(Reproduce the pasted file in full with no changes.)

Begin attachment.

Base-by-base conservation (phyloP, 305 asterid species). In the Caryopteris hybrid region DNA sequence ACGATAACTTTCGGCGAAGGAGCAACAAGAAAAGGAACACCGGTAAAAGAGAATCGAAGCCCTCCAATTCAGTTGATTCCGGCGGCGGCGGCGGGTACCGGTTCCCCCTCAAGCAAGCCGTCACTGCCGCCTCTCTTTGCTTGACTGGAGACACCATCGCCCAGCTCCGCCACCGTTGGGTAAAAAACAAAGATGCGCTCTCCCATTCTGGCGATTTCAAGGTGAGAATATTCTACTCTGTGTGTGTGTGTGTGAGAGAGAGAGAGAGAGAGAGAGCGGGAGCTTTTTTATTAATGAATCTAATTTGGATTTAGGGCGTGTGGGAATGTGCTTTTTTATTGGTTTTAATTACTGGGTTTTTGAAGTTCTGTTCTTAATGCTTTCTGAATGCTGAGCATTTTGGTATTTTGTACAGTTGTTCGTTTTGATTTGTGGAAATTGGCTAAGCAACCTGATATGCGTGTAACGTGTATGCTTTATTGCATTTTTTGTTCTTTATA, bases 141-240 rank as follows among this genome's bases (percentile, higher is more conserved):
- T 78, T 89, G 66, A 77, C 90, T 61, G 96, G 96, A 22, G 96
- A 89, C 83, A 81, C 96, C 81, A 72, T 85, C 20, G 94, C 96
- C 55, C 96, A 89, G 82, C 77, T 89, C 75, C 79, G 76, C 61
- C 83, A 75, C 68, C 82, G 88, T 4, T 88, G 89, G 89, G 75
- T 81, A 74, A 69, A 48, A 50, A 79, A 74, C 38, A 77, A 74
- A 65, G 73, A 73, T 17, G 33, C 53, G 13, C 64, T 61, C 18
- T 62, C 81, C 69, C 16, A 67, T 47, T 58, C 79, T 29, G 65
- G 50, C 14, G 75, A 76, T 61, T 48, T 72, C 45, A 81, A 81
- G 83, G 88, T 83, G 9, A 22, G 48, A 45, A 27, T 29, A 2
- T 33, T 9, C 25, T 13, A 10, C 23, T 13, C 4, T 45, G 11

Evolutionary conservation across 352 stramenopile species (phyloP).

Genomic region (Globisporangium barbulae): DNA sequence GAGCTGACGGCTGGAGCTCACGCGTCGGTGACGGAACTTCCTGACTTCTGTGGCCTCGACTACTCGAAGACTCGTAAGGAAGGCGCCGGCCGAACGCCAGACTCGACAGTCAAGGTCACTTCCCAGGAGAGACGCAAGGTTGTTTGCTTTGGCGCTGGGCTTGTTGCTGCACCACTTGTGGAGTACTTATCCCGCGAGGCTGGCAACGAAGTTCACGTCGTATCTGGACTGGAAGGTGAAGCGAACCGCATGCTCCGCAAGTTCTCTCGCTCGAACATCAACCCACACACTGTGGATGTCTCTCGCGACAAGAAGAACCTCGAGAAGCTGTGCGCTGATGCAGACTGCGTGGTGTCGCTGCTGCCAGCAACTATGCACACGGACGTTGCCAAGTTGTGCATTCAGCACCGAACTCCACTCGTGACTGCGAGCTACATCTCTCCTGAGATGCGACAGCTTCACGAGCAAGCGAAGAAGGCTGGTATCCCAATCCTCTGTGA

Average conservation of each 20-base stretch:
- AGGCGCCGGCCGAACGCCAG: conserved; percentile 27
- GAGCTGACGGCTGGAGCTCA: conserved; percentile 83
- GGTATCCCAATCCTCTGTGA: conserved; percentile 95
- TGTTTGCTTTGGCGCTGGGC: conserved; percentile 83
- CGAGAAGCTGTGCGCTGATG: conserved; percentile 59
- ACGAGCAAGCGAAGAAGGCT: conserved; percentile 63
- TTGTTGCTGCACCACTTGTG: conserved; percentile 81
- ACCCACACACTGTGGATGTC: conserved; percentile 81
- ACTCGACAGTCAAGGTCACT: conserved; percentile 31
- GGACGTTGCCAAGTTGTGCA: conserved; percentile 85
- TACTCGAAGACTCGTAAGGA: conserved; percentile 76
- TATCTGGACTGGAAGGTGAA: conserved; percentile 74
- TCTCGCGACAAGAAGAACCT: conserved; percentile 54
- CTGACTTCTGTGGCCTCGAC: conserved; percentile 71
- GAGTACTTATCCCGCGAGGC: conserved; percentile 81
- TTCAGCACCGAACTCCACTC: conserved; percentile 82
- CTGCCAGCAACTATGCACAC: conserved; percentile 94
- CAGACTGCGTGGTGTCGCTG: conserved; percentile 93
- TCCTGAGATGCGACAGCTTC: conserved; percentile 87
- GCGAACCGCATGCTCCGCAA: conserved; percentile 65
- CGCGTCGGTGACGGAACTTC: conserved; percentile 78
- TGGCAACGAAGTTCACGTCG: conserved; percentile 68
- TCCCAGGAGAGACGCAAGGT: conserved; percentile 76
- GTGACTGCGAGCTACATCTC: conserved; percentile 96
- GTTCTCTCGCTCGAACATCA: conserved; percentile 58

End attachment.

Base-by-base conservation (phyloP, 305 asterid species). In the Caryopteris hybrid region DNA sequence ACGATAACTTTCGGCGAAGGAGCAACAAGAAAAGGAACACCGGTAAAAGAGAATCGAAGCCCTCCAATTCAGTTGATTCCGGCGGCGGCGGCGGGTACCGGTTCCCCCTCAAGCAAGCCGTCACTGCCGCCTCTCTTTGCTTGACTGGAGACACCATCGCCCAGCTCCGCCACCGTTGGGTAAAAAACAAAGATGCGCTCTCCCATTCTGGCGATTTCAAGGTGAGAATATTCTACTCTGTGTGTGTGTGTGTGAGAGAGAGAGAGAGAGAGAGAGCGGGAGCTTTTTTATTAATGAATCTAATTTGGATTTAGGGCGTGTGGGAATGTGCTTTTTTATTGGTTTTAATTACTGGGTTTTTGAAGTTCTGTTCTTAATGCTTTCTGAATGCTGAGCATTTTGGTATTTTGTACAGTTGTTCGTTTTGATTTGTGGAAATTGGCTAAGCAACCTGATATGCGTGTAACGTGTATGCTTTATTGCATTTTTTGTTCTTTATA, bases 141-240 rank as follows among this genome's bases (percentile, higher is more conserved):
- T 78, T 89, G 66, A 77, C 90, T 61, G 96, G 96, A 22, G 96
- A 89, C 83, A 81, C 96, C 81, A 72, T 85, C 20, G 94, C 96
- C 55, C 96, A 89, G 82, C 77, T 89, C 75, C 79, G 76, C 61
- C 83, A 75, C 68, C 82, G 88, T 4, T 88, G 89, G 89, G 75
- T 81, A 74, A 69, A 48, A 50, A 79, A 74, C 38, A 77, A 74
- A 65, G 73, A 73, T 17, G 33, C 53, G 13, C 64, T 61, C 18
- T 62, C 81, C 69, C 16, A 67, T 47, T 58, C 79, T 29, G 65
- G 50, C 14, G 75, A 76, T 61, T 48, T 72, C 45, A 81, A 81
- G 83, G 88, T 83, G 9, A 22, G 48, A 45, A 27, T 29, A 2
- T 33, T 9, C 25, T 13, A 10, C 23, T 13, C 4, T 45, G 11

Evolutionary conservation across 352 stramenopile species (phyloP).

Genomic region (Globisporangium barbulae): DNA sequence GAGCTGACGGCTGGAGCTCACGCGTCGGTGACGGAACTTCCTGACTTCTGTGGCCTCGACTACTCGAAGACTCGTAAGGAAGGCGCCGGCCGAACGCCAGACTCGACAGTCAAGGTCACTTCCCAGGAGAGACGCAAGGTTGTTTGCTTTGGCGCTGGGCTTGTTGCTGCACCACTTGTGGAGTACTTATCCCGCGAGGCTGGCAACGAAGTTCACGTCGTATCTGGACTGGAAGGTGAAGCGAACCGCATGCTCCGCAAGTTCTCTCGCTCGAACATCAACCCACACACTGTGGATGTCTCTCGCGACAAGAAGAACCTCGAGAAGCTGTGCGCTGATGCAGACTGCGTGGTGTCGCTGCTGCCAGCAACTATGCACACGGACGTTGCCAAGTTGTGCATTCAGCACCGAACTCCACTCGTGACTGCGAGCTACATCTCTCCTGAGATGCGACAGCTTCACGAGCAAGCGAAGAAGGCTGGTATCCCAATCCTCTGTGA

Average conservation of each 20-base stretch:
- AGGCGCCGGCCGAACGCCAG: conserved; percentile 27
- GAGCTGACGGCTGGAGCTCA: conserved; percentile 83
- GGTATCCCAATCCTCTGTGA: conserved; percentile 95
- TGTTTGCTTTGGCGCTGGGC: conserved; percentile 83
- CGAGAAGCTGTGCGCTGATG: conserved; percentile 59
- ACGAGCAAGCGAAGAAGGCT: conserved; percentile 63
- TTGTTGCTGCACCACTTGTG: conserved; percentile 81
- ACCCACACACTGTGGATGTC: conserved; percentile 81
- ACTCGACAGTCAAGGTCACT: conserved; percentile 31
- GGACGTTGCCAAGTTGTGCA: conserved; percentile 85
- TACTCGAAGACTCGTAAGGA: conserved; percentile 76
- TATCTGGACTGGAAGGTGAA: conserved; percentile 74
- TCTCGCGACAAGAAGAACCT: conserved; percentile 54
- CTGACTTCTGTGGCCTCGAC: conserved; percentile 71
- GAGTACTTATCCCGCGAGGC: conserved; percentile 81
- TTCAGCACCGAACTCCACTC: conserved; percentile 82
- CTGCCAGCAACTATGCACAC: conserved; percentile 94
- CAGACTGCGTGGTGTCGCTG: conserved; percentile 93
- TCCTGAGATGCGACAGCTTC: conserved; percentile 87
- GCGAACCGCATGCTCCGCAA: conserved; percentile 65
- CGCGTCGGTGACGGAACTTC: conserved; percentile 78
- TGGCAACGAAGTTCACGTCG: conserved; percentile 68
- TCCCAGGAGAGACGCAAGGT: conserved; percentile 76
- GTGACTGCGAGCTACATCTC: conserved; percentile 96
- GTTCTCTCGCTCGAACATCA: conserved; percentile 58